Tell me how this happened.
Huffington: It started, actually, in November at the Quadrangle Conference. Tim was speaking. I heard him talk very honestly about the strengths and weaknesses of AOL (AOL). And he and I chatted after that. We met the next day at his office. And it was kind of amazing.
Armstrong: It was a meeting of the minds. We were finishing each other's sentences. Over the course of the next month or two we met several times. In between Christmas and New Year's, I e-mailed Arianna and said, "Do you mind if we come out and visit you in California?" We went out and had lunch at Arianna's house—Artie Minson, who is our CFO, and I. Over the course of that lunch, that's really where we got serious about putting a deal together.
What makes this a win-win?
Armstrong: We just did a research study last year. People typically use 20 content brands a month on the Internet. They use 14 on cable television. If you connect the dots … all of that has got to be fueled by content. And if you look at a property like the Huffington Post or other properties of ours, it's not hard to marry those two visions together and think that the most important thing in the next phase of the Internet is going to be content.
Arianna, what's your role now?
Huffington: I become the president and editor-in-chief of the Huffington Post Media Group, which includes the Huffington Post and the AOL content sites, such as PopEater—the entertainment site—Engadget, TechCrunch. It's an opportunity to bring together what was done well at the Huffington Post, the engagement, a certain way that our news consumers don't just consume news. They share it. They tell their own stories. To bring that across all the AOL sites.
How did you make the decision to get the capital to grow through this deal, rather than by going public?
Huffington: We didn't need capital. We had become profitable. We could continue growing the way we had been growing—22 percent last year—without any additional capital. And we were not looking to sell. Our board wanted to do an IPO down the road. This deal happened because Tim and I had the same vision, literally, almost identical in terms of expanding local [coverage], launching internationally, building community, doing a lot more in the women's space, and a lot more around causes and cause marketing.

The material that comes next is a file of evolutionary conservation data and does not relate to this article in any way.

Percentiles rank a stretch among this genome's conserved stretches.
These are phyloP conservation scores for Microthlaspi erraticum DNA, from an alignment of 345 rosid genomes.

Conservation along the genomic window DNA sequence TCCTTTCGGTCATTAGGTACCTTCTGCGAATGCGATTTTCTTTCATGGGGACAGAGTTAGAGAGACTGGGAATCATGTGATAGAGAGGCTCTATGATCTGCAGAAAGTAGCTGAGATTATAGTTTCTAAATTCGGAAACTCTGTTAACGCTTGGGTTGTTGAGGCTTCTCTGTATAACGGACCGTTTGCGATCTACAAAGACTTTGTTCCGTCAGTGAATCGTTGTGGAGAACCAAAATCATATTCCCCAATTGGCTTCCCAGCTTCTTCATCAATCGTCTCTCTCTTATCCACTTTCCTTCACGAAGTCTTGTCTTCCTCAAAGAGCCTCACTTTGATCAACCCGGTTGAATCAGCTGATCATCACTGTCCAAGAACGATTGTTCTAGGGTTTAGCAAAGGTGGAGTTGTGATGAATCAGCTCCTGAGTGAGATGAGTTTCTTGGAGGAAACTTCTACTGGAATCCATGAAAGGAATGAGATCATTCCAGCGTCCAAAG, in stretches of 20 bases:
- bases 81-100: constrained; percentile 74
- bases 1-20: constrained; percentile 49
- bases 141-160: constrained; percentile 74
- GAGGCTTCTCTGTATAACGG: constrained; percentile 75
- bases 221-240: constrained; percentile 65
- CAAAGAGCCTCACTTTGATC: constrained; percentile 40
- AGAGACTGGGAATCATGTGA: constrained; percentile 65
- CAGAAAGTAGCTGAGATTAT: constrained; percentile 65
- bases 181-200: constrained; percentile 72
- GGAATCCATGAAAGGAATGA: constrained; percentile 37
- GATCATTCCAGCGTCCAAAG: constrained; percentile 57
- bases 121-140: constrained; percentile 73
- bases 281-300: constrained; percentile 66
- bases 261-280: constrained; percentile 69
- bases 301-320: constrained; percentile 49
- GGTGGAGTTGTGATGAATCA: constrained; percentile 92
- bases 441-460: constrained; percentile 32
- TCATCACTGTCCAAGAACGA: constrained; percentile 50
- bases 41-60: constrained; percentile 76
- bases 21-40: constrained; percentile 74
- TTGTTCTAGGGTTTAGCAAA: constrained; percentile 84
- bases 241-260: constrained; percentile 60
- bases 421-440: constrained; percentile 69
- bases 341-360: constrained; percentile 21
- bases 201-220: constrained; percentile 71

Some have called this a Hail Mary pass for AOL.
Armstrong: That question came up because when I came into AOL it was inside of Time Warner (TWX) and they had done the [$850 million] Bebo acquisition, which a lot of people concluded to be a Hail Mary. First of all, since I've got the company, I invested my own money into the company. There are no Hail Marys. We have a very specific laser-focused strategy. We have a very strong vision for where the Internet is going. That's why I think Arianna's at this table right now, because you don't get people like Arianna Huffington unless you have a strong vision.
Who's your competition now?
Huffington: We're competing against ourselves because what we are doing is providing great content across all platforms. AOL has an incredible investment in video—and we intend to double down on that—a great investment in local [coverage] just in time for the Presidential election, over 800 towns already being covered by professional journalists.
So the challenge is to do it on a bigger scale?
Armstrong: One of the unique things we're bringing to the table is, we are going to be the first digital content company that is going to connect on a global, national, and local basis. We will be the largest single affiliate network on the Internet space in the U.S. And that's powerful.
I've written one blog in my life, and it came about because I was having dinner with Arianna.
Huffington: The first person I invited to blog was Arthur Schlesinger. He said to me, "How do you use a computer?" I said, "Don't worry. Fax it to me." Rahm Emanuel, Larry David, they call and dictate their blogs to us from the stairs, the golf course. The important thing is: Here's a platform that's available whenever they have something to say. That is now only going to be amplified.
Watch Charlie Rose on Bloomberg TV weeknights at 8 p.m. and 10 p.m.